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COVID-19

E-scooters and bikes rebound as COVID-19 crisis keeps on rolling

Scott Tong Sep 2, 2020
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"There’s this really intense pressure on these e-scooter companies to address these transit deserts," says transportation consultant Courtney Ehrlichman. Above, a commuter rides an electric scooter in Los Angeles in June. Frederic J. Brown/AFP via Getty Images
COVID-19

E-scooters and bikes rebound as COVID-19 crisis keeps on rolling

Scott Tong Sep 2, 2020
Heard on:
"There’s this really intense pressure on these e-scooter companies to address these transit deserts," says transportation consultant Courtney Ehrlichman. Above, a commuter rides an electric scooter in Los Angeles in June. Frederic J. Brown/AFP via Getty Images
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For those of you who are out and about again, have you seen those electric scooters back in the neighborhood, zipping past a little too fast?

In many cities, scooter and bike shares are returning pretty quickly. The fancy term for this is micromobility. And a new report suggests people are finding new ways to use these services to get out and about, providing new opportunities for these relatively new industries.

Americans’ use of shared bikes and scooters before the pandemic was growing 60% a year. Then in March, we all stopped moving.

But by this summer, New York City’s bike-share program saw ridership nose ahead of July 2019. The National Association of City Transportation Officials has a new report suggesting micromobility is back.

“You’re seeing people use it to do their everyday errands. You’re seeing people use these bike-share systems at different times of day than we saw before,” said Alex Engel with the NACTO. “So people are using them to see friends and take trips recreationally as well.”

Some local governments are offering discounts to essential workers who are hopping on the shared bikes, too. The e-scooter business was already struggling financially when the pandemic came, said David Zipper, a fellow at the Harvard Kennedy School.

“The leading players — Lime, Bird and Spin — removed their scooters from the vast majority of cities,” Zipper said. “And there was a lot of concern about whether scooters could exist in the future.”

Then people started emerging from their lockdowns. They really wanted alternatives to buses and subways. And scooters scooted back.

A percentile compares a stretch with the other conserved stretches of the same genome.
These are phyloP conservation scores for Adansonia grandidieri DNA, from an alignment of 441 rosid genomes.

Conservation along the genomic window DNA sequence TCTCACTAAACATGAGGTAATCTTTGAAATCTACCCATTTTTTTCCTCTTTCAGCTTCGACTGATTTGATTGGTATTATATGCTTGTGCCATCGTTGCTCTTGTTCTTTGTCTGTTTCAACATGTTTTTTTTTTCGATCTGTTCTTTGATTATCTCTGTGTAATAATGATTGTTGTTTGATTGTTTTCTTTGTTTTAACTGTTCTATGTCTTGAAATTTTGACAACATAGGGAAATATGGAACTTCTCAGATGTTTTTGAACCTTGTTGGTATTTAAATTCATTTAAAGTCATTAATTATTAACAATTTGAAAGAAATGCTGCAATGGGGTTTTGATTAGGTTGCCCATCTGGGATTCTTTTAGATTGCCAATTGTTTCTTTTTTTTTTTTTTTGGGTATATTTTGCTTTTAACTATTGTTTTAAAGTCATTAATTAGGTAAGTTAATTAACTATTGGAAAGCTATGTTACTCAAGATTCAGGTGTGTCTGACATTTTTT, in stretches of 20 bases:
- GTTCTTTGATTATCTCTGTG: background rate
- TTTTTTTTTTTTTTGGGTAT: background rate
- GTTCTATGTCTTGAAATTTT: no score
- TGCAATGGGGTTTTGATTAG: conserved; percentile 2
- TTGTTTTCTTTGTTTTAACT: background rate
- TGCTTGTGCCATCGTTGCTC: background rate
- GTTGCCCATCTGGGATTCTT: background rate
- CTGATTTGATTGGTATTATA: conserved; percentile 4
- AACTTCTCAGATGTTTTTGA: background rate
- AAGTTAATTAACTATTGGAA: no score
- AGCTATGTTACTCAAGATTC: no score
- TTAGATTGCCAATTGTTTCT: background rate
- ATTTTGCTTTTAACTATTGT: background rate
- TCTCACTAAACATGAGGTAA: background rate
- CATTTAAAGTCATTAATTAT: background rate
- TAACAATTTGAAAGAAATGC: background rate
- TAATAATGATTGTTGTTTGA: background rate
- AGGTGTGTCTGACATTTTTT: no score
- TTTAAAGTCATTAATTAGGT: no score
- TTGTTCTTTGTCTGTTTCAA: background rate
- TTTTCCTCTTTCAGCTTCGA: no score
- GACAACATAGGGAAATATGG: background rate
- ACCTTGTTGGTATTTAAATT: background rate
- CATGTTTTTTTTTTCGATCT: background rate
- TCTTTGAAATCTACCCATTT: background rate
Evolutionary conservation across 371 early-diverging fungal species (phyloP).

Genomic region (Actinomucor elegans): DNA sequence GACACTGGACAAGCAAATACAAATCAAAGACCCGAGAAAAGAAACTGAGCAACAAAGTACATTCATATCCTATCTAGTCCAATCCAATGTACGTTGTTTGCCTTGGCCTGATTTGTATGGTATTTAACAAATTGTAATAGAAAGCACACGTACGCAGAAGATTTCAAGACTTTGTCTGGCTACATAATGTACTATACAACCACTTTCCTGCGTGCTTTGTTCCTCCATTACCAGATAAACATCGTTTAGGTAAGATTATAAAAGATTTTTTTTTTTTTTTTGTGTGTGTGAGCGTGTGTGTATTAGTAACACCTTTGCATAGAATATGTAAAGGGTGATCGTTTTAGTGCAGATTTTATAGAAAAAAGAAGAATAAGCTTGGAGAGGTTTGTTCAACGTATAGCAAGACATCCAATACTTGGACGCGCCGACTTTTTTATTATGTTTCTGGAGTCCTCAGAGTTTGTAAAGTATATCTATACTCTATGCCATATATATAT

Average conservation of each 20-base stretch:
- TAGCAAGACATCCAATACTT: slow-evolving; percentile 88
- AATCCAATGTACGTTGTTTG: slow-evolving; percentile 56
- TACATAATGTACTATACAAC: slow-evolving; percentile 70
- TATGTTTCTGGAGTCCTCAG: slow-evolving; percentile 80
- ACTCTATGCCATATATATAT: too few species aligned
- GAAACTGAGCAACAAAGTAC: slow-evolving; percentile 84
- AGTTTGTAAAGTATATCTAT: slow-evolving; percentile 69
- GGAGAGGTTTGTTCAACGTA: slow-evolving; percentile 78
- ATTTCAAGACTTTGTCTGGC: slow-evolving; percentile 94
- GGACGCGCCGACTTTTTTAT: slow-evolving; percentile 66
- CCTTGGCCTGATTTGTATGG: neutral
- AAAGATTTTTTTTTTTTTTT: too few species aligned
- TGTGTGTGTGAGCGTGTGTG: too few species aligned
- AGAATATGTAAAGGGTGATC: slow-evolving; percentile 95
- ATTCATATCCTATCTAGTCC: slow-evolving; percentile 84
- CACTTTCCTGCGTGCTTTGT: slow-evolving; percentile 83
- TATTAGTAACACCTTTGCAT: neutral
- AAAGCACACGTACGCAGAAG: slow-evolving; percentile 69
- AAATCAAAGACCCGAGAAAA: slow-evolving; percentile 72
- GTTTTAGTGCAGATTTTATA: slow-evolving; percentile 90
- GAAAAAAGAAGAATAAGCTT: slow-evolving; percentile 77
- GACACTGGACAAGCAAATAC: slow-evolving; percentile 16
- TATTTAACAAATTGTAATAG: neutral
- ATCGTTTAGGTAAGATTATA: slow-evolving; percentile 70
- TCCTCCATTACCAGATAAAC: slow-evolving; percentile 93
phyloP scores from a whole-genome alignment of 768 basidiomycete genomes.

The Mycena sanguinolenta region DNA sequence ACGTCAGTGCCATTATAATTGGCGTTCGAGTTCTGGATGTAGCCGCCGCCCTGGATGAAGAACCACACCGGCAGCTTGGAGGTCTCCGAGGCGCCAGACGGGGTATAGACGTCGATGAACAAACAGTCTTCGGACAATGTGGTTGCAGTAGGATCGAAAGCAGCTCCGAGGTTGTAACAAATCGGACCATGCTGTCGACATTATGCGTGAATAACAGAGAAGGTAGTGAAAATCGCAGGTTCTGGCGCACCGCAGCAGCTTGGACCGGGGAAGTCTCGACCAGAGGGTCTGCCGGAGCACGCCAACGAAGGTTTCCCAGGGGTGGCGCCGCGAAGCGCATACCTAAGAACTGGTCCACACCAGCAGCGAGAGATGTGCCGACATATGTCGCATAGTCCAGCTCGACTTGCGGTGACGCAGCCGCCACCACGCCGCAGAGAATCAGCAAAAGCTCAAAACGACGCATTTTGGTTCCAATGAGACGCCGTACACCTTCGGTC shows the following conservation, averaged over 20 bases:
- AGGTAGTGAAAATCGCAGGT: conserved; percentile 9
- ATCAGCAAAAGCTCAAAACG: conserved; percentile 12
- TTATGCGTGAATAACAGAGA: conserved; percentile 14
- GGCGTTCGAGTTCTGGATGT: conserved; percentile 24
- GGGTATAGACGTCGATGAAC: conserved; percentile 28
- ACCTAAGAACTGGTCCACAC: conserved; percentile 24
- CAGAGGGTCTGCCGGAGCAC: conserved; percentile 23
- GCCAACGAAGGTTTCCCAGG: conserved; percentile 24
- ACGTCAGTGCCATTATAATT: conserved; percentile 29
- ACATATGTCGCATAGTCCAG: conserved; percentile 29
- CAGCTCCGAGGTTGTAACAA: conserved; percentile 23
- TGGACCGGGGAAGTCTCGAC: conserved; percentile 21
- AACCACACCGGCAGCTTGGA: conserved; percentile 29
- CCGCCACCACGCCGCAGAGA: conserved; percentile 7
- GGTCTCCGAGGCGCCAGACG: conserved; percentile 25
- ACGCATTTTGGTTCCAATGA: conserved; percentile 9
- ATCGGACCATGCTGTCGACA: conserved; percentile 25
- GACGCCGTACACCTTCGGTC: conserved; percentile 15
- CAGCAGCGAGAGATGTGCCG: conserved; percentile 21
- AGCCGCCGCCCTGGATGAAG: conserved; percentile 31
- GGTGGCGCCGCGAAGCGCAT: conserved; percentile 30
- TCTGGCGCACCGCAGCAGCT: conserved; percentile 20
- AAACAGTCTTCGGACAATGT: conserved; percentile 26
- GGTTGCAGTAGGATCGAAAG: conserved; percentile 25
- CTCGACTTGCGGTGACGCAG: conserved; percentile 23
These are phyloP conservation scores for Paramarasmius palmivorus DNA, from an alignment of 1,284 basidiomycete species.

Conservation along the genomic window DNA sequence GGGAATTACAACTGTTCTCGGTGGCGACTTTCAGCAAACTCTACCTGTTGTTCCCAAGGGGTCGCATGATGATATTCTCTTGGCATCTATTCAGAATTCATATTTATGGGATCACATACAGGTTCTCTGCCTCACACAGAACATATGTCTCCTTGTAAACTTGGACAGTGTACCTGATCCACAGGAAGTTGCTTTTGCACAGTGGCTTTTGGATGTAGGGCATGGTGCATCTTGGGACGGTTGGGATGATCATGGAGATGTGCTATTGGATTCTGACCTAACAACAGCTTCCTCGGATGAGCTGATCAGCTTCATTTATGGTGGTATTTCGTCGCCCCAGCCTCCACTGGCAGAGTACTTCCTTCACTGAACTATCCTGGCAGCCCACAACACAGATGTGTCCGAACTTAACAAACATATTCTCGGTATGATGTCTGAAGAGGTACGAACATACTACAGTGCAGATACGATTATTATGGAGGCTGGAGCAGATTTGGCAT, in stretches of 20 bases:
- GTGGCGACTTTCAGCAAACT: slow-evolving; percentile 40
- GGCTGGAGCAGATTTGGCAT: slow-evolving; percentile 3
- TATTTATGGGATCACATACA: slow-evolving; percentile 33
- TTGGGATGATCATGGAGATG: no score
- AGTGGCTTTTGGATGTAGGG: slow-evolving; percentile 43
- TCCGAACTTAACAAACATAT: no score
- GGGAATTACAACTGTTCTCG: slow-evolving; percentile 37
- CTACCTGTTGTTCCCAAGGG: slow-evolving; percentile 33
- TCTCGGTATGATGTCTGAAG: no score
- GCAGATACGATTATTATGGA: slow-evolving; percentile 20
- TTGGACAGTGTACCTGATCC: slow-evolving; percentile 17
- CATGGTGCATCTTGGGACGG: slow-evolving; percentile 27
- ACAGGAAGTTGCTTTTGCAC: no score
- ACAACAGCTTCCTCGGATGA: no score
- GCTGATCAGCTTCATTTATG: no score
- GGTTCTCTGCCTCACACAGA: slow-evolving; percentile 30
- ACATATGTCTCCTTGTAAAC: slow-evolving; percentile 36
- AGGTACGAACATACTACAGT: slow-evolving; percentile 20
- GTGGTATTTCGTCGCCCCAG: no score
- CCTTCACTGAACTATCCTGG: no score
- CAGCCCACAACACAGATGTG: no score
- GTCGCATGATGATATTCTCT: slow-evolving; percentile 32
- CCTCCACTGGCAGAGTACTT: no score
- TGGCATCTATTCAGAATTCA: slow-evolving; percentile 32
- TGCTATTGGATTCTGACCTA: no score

“People may not be going to and from school the way they used to,” Zipper said. “It’s going to create some opportunities as well as some needs for these micromobility companies to rethink the role they’re going to play.”

So there’s opportunity, uncertainty and responsibility.

Courtney Ehrlichman, a transportation consultant, said the next push is to encourage micromobility companies to serve neighborhoods without good links to public transportation. 

“There’s this really intense pressure on these e-scooter companies to address these transit deserts,” Ehrlichman said.

First, though, those scooter companies will probably want to figure out how to make money.

COVID-19 Economy FAQs

What’s the outlook for vaccine supply?

Chief executives of America’s COVID-19 vaccine makers promised in congressional testimony to deliver the doses promised to the U.S. government by summer. The projections of confidence come after months of supply chain challenges and companies falling short of year-end projections for 2020. What changed? In part, drugmakers that normally compete are now actually helping one another. This has helped solve several supply chain issues, but not all of them.

How has the pandemic changed scientific research?

Over the past year, while some scientists turned their attention to COVID-19 and creating vaccines to fight it, most others had to pause their research — and re-imagine how to do it. Social distancing, limited lab capacity — “It’s less fun, I have to say. Like, for me the big part of the science is discussing the science with other people, getting excited about projects,” said Isabella Rauch, an immunologist at Oregon Health & Science University in Portland. Funding is also a big question for many.

What happened to all of the hazard pay essential workers were getting at the beginning of the pandemic?

Almost a year ago, when the pandemic began, essential workers were hailed as heroes. Back then, many companies gave hazard pay, an extra $2 or so per hour, for coming in to work. That quietly went away for most of them last summer. Without federal action, it’s mostly been up to local governments to create programs and mandates. They’ve helped compensate front-line workers, but they haven’t been perfect. “The solutions are small. They’re piecemeal,” said Molly Kinder at the Brookings Institution’s Metropolitan Policy Program. “You’re seeing these innovative pop-ups because we have failed overall to do something systematically.”

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